If the Syrians reply by shooting a number of missiles at Israel, the Israelis will then claim "self-defense" and hit key government installations, command and control nodes, ammunition dumps, command centers, air bases, etc all as part of their "legitimate right of self defense" (nevermind that Israel is already clearly guilty of undeniable acts of war and aggression). If needed, the Israelis could also initiate an air campaign aimed at restricting the mobility of Syrian troops and armor (by claiming that anything moving on a Syrian road is a "convoy of terror weapons destined to Hezbollah" or something equally predictable).
If the Syrians refrain from any retaliation, then these airstrikes would at least give the Israelis a sense of satisfaction: having failed to take on the Big Guy (Iran) they at least had the "guts" to attack Syria. This is not a pleasant option - believe me, I wish to see the Israelis pay for what they did as much as the next guy - but it is absolutely imperative for Assad not to fall into this trap. He needs to stay put and ride out the Israeli attacks.
The sad reality is that Syria is in no position to confront Israel militarily while at the same time fighting a US/NATO/al-Qaeda insurgency.
I have said it many many many times over on this blog, the way to defeat US/Israeli style air force or cruise missile attacks is not to shoot down their aircraft or to retaliate with your own strikes, but to deny them a lucrative target. This is what the Serbs did to perfection in Bosnia, and this is what Hezbollah did to perfection in Lebanon.
If the Syrians learned the lessons from the Hezbollah victory against Israel during the "Divine Victory" war, then their military should be ready to fight in a very decentralized manner, their means of communications should be extremely redundant, and their forces dispersed in a way to deny the Israelis a lucrative target. Of course, such a posture has the disadvantage of dramatically reducing the mobility of the Syrian army, in particular at the operational level, but as long as most of the war effort is carried by tactical subunits this should not be too much of a handicap.
Also, unless the Syrians respond and fire back the Israelis will not have a pretext to do much more than what they are doing right now: provoking. Their provocations are extremely offensive and morally repugnant, but they are much preferable to a real Israeli close air support campaign which the Israelis could launch in support of the US/NATO/al-Qaeda insurgency with thousands of sorties.
The Israeli involvement also have a beneficial side effect: it goes to prove a very simple but fundamental thesis: anybody supporting the Syrian insurgency is a "useful idiot" who, whether he understands that or nor, supports the US Empire, NATO, al-Qaeda and the Zionists. Yes, if you support the "FSA" you are in bed with Netanyahu.
What the Syrians need to do now is press on their advantage on the ground. If possible, they should deny the US/NATO/al-Qaeda coalition the possibility of using any part of the Syrian territory as a conduit to bring in more weapons. This can be best done by sending in numerous special forces groups inside"FSA" controlled territory to disrupt their operations and strike at their forces.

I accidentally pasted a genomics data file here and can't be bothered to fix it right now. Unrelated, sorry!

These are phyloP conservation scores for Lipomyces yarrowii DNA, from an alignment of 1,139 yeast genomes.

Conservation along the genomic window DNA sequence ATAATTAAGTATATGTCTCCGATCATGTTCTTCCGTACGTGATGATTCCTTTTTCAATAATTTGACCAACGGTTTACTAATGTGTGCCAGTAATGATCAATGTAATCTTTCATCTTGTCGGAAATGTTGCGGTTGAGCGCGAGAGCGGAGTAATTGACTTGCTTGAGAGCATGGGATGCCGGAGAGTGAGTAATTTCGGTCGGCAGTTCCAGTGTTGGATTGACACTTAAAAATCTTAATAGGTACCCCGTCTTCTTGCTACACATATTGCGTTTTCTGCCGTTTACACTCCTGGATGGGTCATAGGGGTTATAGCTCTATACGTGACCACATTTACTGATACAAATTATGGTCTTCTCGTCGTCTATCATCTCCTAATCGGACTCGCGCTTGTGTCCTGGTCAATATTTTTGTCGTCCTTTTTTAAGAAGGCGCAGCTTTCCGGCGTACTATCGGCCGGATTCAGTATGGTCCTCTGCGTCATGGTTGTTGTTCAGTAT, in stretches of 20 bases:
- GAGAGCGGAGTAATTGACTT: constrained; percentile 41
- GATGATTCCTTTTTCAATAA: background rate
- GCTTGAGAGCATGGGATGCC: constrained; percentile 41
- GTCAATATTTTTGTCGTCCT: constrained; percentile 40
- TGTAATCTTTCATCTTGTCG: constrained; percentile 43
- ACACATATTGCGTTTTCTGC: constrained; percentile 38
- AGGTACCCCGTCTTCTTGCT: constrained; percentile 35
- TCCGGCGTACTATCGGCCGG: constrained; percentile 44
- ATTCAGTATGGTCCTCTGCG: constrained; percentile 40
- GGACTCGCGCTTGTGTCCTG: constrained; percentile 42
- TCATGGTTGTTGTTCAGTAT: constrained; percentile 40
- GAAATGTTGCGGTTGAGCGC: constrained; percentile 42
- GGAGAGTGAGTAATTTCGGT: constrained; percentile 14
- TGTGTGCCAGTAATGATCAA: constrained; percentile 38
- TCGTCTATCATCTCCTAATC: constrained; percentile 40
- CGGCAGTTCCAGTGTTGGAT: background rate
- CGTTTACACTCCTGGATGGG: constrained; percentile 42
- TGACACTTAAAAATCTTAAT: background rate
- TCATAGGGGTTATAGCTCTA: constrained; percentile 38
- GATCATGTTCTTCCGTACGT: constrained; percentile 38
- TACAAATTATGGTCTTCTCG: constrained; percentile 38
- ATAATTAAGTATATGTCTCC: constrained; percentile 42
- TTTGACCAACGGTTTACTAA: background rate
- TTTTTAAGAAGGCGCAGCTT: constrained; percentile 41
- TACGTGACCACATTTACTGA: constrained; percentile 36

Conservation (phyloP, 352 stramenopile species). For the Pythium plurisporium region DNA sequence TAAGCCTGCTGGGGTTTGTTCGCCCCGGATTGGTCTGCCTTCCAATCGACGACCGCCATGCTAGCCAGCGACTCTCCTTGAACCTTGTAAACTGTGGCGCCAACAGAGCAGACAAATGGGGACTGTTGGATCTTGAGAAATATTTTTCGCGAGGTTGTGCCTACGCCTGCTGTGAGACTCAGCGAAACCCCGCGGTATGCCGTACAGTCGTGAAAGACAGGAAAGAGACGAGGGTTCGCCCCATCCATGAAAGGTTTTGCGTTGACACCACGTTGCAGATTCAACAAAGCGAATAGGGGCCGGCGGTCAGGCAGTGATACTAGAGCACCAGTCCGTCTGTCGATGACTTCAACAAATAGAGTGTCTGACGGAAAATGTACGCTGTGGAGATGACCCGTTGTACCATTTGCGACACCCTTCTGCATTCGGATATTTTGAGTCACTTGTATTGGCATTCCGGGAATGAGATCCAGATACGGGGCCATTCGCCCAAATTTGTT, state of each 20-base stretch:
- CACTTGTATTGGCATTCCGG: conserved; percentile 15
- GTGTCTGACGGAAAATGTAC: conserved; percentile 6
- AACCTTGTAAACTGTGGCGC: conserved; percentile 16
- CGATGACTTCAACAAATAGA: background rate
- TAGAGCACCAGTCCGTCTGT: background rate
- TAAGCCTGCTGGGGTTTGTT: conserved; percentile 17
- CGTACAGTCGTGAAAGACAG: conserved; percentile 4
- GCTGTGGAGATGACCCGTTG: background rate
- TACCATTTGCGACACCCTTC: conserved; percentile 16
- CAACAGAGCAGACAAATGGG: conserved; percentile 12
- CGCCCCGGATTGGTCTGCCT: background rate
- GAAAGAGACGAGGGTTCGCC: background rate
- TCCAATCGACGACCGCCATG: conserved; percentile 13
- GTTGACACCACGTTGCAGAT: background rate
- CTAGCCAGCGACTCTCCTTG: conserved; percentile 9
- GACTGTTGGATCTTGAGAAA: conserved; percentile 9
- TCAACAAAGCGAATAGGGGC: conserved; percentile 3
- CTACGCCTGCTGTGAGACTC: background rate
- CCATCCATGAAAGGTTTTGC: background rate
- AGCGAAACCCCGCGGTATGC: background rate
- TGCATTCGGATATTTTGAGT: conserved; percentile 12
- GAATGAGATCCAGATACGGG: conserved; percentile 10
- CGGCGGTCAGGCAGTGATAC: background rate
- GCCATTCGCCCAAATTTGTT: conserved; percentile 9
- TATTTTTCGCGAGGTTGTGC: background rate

Just as the Russian only defeated the Chechen insurgency when the Russian commanders convinced the Kremlin of the importance of sending Spetsnaz forces deep inside the forests and mountains of Chechnia, the Syrians will only defeat this insurgency if they deny the Wahabis any type sanctuary.
This type of operation are very counter-intuitive for regular army officers who are used to think in terms of "fronts" or "terrain held" and who loathe the idea of sending a tiny force deep behind enemy lines. And yet, these tactics are crucial to deny the insurgency the big advantage that it enjoys when engaging regular forces: in a typical "insurgency versus regular forces" the insurgents always have the initiative, they choose when and where to engage, and they can withdraw to areas in which regular forces either cannot penetrate, or can only do that at a huge cost. Only autonomous special forces have the training needed to turn the tables on the insurgency and hunt it down in its own lairs.
|Spetsnaz GRU in the mountains of Chechnia|
Something similar needs to happen in Syria now. The Syrian military must absolutely deny the "FSA" any kind of "safe territory". Furthermore, by sending in special forces teams they deny the Israelis the option to engage in close air support: special forces teams are undetectable and their strikes are too short and too devastating to call in close air support. By multiplying such "hit and run" operations the Syrian military could capitalize on its recent more conventional successes.
I don't know if the Syrian military does have the type of units needed to conduct such operations, but if not I am sure that Iran and Russia can send enough qualified advisers to provide them with the basic training to prepare and execute such a campaign.
The Israeli aggression against Syria is a clear sign that the war is now entering into a qualitatively new phase. The Syrian armed forces have proven that they had what it take to very skillfully adapt to a conflict which turned out to be very different from the one they had trained for, and I hope that they will now again show the flexibility and skills needed to adapt to this new phase which will be decided by the correct use of special operation forces.